Table 1 below provides annual estimates of the injuries and the societal costs associated with “high-powered and/or ball-shaped magnet ingestions” that involve, or possibly involve, the magnets that are the subject of the rule. As shown in Table 1, the 2009 through June 2012 NEISS estimates suggest an estimated annual average of about 610 emergency department-treated injuries, including 544 injuries that were treated and released and 66 injuries that required hospitalization. About 60 percent of these emergency department-treated ingestions involved children ages 4 through 12 years. Just over half of the magnet cases from the emergency departments of the hospitals that comprise the NEISS sample appear to have involved the ingestion of more than one magnet. Additionally, based on estimates from the ICM, there were another 319 injuries treated annually in locations other than hospital emergency departments.[16]

Table 1—Estimated Average Annual Medically Attended Injuries and Associated Societal Costs for High-Powered and/or Ball-Shaped Magnet Ingestions That Were Determined To Involve, or Possibly Involve, the Magnets of Interest, 2009-June 2012

Injury dispositionEstimated numberEstimated societal costs ($ millions) *
Treated and Released from Hospital Emergency Department (NEISS)54411.4
Admitted to Hospital Through the Emergency Department (NEISS)† 668.6
Medically Treated Outside of Hospital Emergency Department (ICM)3198.6
Total Medically Attended Injuries92928.6
* In 2012 dollars.
† According to the Directorate for Epidemiology, the estimated number of hospital-admitted, emergency department-treated injuries is a not a reliable estimate because of the small number of cases upon which the estimate was based.

After including the injuries treated outside of hospital emergency departments, there was an estimated annual average of about 929 medically attended injuries involving ingestions of the magnets of interest. Based on the ICM, these injuries resulted in annual societal costs of about $28.6 million (in 2012 dollars) during the 2009 to June 2012 time period. The injury cost estimates differ from those presented in the preliminary regulatory analysis Start Printed Page 59980because of an expansion of the baseline time period from 2009 through 2011 to 2009 through June 2012 and because of updates to the CPSC's Injury Cost Model (Lawrence, 2013). The injury cost estimates were also inflated from 2011 to 2012 dollars.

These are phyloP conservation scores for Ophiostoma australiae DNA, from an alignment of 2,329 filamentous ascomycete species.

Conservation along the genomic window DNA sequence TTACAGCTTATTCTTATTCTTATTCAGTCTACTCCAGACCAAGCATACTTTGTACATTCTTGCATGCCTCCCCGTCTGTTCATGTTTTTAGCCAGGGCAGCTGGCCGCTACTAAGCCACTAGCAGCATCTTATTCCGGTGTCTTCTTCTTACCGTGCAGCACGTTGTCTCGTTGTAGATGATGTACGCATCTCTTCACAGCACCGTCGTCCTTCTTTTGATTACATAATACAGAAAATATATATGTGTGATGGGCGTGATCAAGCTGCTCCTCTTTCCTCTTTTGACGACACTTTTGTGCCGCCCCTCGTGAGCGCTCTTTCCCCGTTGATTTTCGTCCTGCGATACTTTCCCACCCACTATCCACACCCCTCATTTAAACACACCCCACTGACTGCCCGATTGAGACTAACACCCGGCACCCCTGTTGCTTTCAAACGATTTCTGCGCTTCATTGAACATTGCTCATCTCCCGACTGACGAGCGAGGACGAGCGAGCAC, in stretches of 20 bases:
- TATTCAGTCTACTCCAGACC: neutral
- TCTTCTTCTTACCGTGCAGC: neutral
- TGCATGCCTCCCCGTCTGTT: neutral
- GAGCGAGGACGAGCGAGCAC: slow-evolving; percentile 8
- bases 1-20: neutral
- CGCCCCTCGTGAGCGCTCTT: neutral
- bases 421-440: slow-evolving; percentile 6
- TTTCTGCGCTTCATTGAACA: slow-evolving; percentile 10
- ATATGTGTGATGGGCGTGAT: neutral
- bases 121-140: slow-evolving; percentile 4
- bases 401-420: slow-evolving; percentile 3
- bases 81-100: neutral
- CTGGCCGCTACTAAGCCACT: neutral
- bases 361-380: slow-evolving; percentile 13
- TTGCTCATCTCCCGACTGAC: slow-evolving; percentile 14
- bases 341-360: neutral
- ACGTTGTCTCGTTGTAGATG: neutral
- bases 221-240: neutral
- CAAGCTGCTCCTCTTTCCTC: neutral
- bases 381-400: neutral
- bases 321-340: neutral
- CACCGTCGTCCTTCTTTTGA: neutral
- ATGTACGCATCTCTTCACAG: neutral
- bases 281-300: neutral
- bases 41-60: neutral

The average estimated societal costs per injury was about $27,000 for injuries treated in locations other than emergency departments (such as physicians' offices, clinics, ambulatory surgery centers, or direct hospital admissions); about $21,000 for injuries that were treated and released from emergency departments; and about $130,000 for injuries that required admission to the hospital for treatment. Medical costs and work losses (including work losses of caregivers) accounted for about 30 percent of these injury cost estimates, and the less tangible costs of injury associated with pain and suffering accounted for about 70 percent of the estimated injury costs.

Uncertainty. As noted in the preliminary regulatory analysis, there is uncertainty concerning these estimates. Some of the cases described as involving the magnets of interest that were included in Table 1 may not have involved the magnets that are the subject of the rule. As noted above, about 90 percent of the cases upon which the table was based were described as only possibly involving the magnets of interest because NEISS narratives are not required to list manufacturer or brand name. Hence, it is possible that Table 1 overstates the societal costs associated with the magnets that would be included in the rule.

On the other hand, in addition to the magnet cases upon which the table was based, there were also 230 NEISS cases (representing about 1,526 emergency department-treated injuries annually), in which the magnet type was classified as “unknown or other.” These cases included narratives that mentioned that a magnet was involved but presented insufficient information to classify the magnet type. Consequently, to the extent that the unknown magnet types involved magnets that would be covered by the rule, the Table 1 results would tend to understate the societal costs associated with the magnets subject to the rule.

ii. Estimated Benefits of the Rule

As noted above, the benefits of the magnet rule would be the reduction in the societal costs of the injuries that would be prevented. Because the rule will eliminate from the market all magnet sets involved in the ingestion injuries described above, all injuries that would have occurred in the absence of a rule would be prevented. Although no deaths involving magnet sets occurred during the time period covered by our analysis, we know of a magnet set related fatality that occurred in 2013. Thus, we anticipate that the rule would prevent future fatalities as well as injuries. However, if children, adolescents, and teens cannot play with or use the prohibited magnets, they could play with or use substitute products (including high-powered magnets intended for other uses [17] ) that also may result in injury. Hence, the overall benefits of the rule should be measured as the net reduction in injuries and the concomitant reduction in societal costs that would result. Based on the injury estimates presented in Table 1, and given the absence of information on expected use and risks of alternative products or activities, the expected benefits of the rule might amount to about $28.6 million annually.